03rd May, 2014

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    Vert Pivoine by Histoires de Parfums

    Light-wearing, pleasant, but failed attempt at a peony scent (this is more a watery rose and pepper), which doesn’t inspire me to discuss it at length. It seems to have a kind of muzak value of setting a background mood – probably nice to wear to go out walking in fields or to fall asleep to. Decent staying power while remaining airy – even the woods are powdery. The pepperiness fades in the later stages and a soft and uncomplicated rose is left.

    03rd May, 2014

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    Attar by Montale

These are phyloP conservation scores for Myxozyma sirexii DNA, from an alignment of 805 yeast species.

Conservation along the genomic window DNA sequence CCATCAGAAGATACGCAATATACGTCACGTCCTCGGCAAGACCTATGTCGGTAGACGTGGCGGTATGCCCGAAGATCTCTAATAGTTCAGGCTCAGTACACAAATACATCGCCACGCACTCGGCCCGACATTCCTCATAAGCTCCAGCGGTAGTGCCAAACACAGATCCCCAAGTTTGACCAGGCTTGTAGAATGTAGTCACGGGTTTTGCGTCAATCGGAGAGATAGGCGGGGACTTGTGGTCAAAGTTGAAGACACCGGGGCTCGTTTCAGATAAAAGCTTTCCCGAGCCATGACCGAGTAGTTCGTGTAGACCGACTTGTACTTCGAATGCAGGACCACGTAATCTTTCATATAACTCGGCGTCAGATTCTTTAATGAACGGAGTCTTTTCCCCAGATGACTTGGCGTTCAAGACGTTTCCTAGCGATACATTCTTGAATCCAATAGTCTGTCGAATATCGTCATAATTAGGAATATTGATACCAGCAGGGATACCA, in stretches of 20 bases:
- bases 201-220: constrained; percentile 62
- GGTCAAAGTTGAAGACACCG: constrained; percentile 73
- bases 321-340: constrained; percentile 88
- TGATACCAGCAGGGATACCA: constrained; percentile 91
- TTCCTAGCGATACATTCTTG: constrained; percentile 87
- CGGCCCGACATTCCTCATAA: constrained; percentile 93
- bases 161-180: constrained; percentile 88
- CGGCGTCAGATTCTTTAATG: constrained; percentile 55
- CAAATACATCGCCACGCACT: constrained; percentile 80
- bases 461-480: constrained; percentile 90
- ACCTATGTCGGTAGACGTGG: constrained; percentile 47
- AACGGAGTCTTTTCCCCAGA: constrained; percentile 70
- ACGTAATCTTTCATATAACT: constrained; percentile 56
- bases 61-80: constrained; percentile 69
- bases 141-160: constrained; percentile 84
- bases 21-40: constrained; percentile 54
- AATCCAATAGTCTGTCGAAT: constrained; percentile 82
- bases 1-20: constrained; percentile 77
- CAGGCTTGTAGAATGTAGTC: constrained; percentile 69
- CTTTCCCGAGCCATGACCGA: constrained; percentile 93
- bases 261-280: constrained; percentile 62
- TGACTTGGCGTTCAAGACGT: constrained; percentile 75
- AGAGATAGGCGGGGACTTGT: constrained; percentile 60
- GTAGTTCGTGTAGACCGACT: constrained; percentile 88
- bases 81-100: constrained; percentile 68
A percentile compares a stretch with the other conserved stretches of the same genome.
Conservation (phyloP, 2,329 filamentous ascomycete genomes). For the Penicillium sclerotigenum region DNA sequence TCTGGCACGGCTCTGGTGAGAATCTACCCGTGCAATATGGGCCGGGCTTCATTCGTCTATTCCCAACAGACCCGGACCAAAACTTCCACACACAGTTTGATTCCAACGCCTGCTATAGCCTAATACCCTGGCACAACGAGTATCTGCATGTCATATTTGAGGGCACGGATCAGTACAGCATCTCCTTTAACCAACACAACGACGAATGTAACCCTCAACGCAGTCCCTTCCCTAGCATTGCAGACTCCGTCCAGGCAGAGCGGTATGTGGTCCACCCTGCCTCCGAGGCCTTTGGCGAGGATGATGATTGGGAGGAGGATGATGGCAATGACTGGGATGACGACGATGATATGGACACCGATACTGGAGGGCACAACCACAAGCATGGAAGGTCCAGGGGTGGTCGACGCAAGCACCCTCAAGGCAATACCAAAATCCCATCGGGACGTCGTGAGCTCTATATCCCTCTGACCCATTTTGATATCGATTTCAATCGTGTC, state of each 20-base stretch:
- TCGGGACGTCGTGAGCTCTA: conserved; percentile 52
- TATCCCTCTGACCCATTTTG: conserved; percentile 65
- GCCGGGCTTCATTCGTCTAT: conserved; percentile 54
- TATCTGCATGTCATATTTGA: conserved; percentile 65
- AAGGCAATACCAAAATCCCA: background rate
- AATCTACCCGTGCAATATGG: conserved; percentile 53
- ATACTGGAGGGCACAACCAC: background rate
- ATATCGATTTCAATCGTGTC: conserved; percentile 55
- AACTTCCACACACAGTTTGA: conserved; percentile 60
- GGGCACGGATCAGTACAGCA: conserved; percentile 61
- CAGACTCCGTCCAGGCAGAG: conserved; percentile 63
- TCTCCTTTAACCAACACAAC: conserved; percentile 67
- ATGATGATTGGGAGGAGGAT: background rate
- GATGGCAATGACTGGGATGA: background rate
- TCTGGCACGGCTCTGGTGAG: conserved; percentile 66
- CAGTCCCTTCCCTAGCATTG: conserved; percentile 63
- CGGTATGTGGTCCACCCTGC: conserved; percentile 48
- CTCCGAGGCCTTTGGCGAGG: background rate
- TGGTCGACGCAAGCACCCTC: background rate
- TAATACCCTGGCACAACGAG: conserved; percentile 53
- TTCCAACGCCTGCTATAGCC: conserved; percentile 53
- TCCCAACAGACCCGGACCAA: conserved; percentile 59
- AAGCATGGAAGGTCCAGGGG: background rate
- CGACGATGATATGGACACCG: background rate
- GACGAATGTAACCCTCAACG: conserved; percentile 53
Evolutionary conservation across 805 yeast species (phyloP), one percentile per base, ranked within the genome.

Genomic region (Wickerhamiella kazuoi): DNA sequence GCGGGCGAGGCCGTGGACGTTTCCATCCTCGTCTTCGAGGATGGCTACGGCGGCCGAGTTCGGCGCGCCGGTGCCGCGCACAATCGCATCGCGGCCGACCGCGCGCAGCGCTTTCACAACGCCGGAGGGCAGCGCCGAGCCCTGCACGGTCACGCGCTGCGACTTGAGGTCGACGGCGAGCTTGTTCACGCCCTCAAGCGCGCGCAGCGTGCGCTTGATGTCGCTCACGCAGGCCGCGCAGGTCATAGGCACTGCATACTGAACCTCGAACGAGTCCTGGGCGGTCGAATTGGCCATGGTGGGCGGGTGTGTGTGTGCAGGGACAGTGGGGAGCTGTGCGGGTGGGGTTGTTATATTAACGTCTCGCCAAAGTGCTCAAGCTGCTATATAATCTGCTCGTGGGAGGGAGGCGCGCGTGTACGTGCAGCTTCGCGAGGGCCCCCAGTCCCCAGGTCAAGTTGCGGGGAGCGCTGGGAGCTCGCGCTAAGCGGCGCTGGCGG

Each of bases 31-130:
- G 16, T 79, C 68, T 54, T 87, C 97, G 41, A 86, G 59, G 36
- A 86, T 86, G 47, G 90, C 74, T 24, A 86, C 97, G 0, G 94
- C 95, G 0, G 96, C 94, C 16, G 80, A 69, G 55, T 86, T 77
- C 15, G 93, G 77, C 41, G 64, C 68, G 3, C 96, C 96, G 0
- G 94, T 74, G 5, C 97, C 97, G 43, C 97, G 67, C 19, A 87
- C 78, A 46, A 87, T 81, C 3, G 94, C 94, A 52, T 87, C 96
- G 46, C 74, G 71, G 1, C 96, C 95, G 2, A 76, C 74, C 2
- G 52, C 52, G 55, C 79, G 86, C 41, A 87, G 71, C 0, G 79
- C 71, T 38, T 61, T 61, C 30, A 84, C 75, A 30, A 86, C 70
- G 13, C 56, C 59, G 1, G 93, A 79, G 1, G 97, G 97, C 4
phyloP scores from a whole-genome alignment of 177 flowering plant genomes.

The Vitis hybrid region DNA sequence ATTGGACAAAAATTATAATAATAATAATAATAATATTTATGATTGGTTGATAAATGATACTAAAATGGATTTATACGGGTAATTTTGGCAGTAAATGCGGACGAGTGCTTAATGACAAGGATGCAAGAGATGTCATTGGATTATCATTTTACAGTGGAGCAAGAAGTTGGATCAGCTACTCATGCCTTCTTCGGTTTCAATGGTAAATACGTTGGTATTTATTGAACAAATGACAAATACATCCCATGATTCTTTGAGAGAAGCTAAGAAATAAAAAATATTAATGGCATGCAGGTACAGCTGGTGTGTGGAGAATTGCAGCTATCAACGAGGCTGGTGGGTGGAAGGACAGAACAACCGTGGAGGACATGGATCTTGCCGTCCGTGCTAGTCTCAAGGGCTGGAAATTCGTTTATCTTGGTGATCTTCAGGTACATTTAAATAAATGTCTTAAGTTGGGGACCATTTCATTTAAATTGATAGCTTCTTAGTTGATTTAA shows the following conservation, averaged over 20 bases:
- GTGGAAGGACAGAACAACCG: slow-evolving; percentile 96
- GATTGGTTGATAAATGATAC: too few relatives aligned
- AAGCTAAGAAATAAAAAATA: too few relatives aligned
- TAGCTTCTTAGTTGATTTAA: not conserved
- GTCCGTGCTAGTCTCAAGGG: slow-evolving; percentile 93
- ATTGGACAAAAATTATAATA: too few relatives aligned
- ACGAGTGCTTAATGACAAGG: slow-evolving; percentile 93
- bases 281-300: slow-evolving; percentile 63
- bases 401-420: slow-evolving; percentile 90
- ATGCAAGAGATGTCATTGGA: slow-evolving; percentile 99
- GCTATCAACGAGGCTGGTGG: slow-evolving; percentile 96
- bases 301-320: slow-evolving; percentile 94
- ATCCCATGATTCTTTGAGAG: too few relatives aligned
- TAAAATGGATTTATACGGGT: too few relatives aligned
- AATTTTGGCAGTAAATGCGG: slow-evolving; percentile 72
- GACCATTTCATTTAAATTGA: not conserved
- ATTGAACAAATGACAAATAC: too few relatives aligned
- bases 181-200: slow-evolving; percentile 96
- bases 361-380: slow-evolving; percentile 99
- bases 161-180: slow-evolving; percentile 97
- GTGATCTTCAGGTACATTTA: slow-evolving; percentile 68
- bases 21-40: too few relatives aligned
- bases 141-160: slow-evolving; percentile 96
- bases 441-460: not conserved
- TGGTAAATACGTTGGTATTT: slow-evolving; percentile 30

Lush Arabian perfumery roses DRENCHED in syrup, served up on powdery fragrant wood. Direct and full-on, it really touches the right spots. Somewhat unoriginal and I couldn’t say how close the ingredients are to nature, but when there’s such a combination of power and beauty, who could resist? Disregard the nail varnish air of the opening seconds, that’s just Attar checking itself in the mirror before making its grand entrance.
    However this va-va-voom quality persists for only about an hour or so, after which Attar gets much lighter, muskier, the woods more prominent and the whole experience a bit more soft focus. Somewhat reminiscent of Aoud Queen Roses (but that’s hardly a surprise with the Montale clan of perfumes where family resemblances are quite pronounced).

    03rd May, 2014

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    Patchouli Homme by Réminiscence